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The Dow Jones Industrial Average Is a Big Lie

This is a syndicated repost published with the permission of Money Morning. To view original, click here. Opinions herein are not those of the Wall Street Examiner or Lee Adler. Reposting does not imply endorsement. The information presented is for educational or entertainment purposes and is not individual investment advice.

The Dow Jones Industrial Average is the most inaccurate and distorted of all stock indices – and yet it remains the most followed stock market index.

Many of the Dow’s flaws are well-known, but that hasn’t stopped people who should know better from following its every move.

Dow Jones Industrial AverageThere are plenty of reasons why the retail investor needs to take the Dow Jones Industrial Average with a grain of salt.

Even the most basic aspects of the DJIA are flawed. When Charles Dow created the index in 1896, it consisted of 12 companies. In 1916 the number was increased to 20, and in 1928 increased again to 30, where it has remained.

In both of those cases, and more than 50 times in the history of the Dow Jones Industrial Average, the component companies were changed. Such changes led to the creation of a clunky method to keep the index price consistent, the “Dow Divisor.”

The problem is that all those changes have invalidated the usefulness of an index.

Think of it like this: You can compare the price of General Electric Co. (NYSE: GE) stock today to GE stock in 1975, 1985, and 1995 and know (as long as you’ve adjusted for stock splits) that you’re comparing apples to apples.

But the Dow components of today are different than the Dow components of 1975 or 1985 or even, for that matter, 2005. With the Dow Jones, you’re comparing apples to oranges to pears to mangos.

Another huge problem with the Dow is how it’s weighted, using price instead of market cap.

That means oil giant Exxon Mobil Corp. (NYSE: XOM), priced at about $100 a share, has less weight in the index than Goldman Sachs Group Inc. (NYSE: GS), which trades at about $160 a share, even though Exxon Mobil has a market cap six times larger than Goldman’s.

So a Dow component with a low stock price can make a huge move up or down and barely budge the index, but a component with a high price can cause significant changes in the index with much smaller moves.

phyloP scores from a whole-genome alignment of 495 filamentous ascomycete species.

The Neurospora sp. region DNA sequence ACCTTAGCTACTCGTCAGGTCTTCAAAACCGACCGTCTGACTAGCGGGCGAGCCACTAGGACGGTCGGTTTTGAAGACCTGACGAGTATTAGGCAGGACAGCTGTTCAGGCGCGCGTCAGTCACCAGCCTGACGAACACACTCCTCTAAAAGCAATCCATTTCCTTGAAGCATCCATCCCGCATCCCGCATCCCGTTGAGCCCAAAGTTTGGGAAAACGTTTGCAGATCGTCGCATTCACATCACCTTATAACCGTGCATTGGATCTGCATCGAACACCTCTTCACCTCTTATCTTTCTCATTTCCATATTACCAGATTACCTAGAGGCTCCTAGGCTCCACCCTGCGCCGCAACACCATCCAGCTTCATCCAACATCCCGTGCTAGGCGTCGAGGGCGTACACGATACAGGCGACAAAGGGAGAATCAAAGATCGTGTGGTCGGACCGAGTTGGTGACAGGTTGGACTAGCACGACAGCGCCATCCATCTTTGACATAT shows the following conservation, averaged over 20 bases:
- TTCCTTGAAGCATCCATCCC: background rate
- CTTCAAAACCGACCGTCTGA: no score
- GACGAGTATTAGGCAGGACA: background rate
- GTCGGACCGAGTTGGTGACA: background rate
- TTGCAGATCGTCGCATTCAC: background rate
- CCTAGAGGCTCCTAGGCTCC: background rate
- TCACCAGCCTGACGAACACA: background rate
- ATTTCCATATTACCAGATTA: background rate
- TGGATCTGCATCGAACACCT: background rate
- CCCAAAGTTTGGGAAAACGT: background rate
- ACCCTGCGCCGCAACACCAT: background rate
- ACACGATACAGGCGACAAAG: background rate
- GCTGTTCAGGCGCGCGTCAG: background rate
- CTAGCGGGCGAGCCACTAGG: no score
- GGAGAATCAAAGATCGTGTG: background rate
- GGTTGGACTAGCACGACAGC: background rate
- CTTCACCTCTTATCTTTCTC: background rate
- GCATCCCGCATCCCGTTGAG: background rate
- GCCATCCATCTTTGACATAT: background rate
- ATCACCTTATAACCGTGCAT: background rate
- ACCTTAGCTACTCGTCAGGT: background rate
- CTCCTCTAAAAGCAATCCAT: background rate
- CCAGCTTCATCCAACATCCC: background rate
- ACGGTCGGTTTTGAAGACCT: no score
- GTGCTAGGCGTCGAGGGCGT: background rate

But it’s another quirk of the Dow Jones Industrial Average, one that few people consider, that really calls into question any value it might have as a valid measure of the markets.

The Dow Jones Industrial Average Is Skewed Toward Winners

Remember those 50-plus changes that have been made to the Dow Jones Industrial Average over the years? The impact of those changes on the Dow is much more dramatic than making the index essentially different over time.

The managers of the Dow Jones Industrial Average make changes to the components supposedly to ensure the index continues to provide an accurate snapshot of the U.S. economy.

But if you look at the history of those changes, invariably market losers are replaced with market winners – which create a bias in the Dow toward more rapid increases.

Money Morning reader Wim Grommen, a mathematics teacher in the Netherlands who has studied the peculiarities of market indices for the past 15 years, wrote to us about this pattern.

“The manner in which the Dow index is maintained actually creates a kind of pyramid scheme,” Grommen explained. “All goes well as long as companies are added that are in their take-off or acceleration phase in place of companies in their stabilization or degeneration phase… It greatly increases the chance that the index will rise rather than go down.”

Our Chief Investment Strategist Keith Fitz-Gerald has talked about this with Money Morning readers a number of times – and concurs.

In particular, Grommen notes that since 1980 seven tech and telecom companies and five financial companies have been added to the index. Both groups have experienced massive growth in the decades since – growth that closely coincides with the DJIA’s rapidly rising trajectory from about 900 in mid-1980 to 10,000 and beyond in the years that followed.

This distortion to the upside is built in to the Dow Jones Industrial Average. It’s one more reason investors should not trust the DJIA as any kind of serious measure of the health of the U.S. economy or the markets.

Despite all its flaws, both mainstream and financial media will continue to focus a lot of attention on the Dow Jones Industrial Average. That’s because, as Fitz-Gerald notes, the Dow is familiar, so it’s like quoting an old friend – and it’s been around a long time, so there’s an institutional memory.

Bottom line: Most investors would be far better served by following more diverse and stable indices such as the Standard & Poor’s 500, or the even broader Russell 2000.

What is your preferred index to measure the markets? Share your ideas on Twitter @moneymorning or Facebook.

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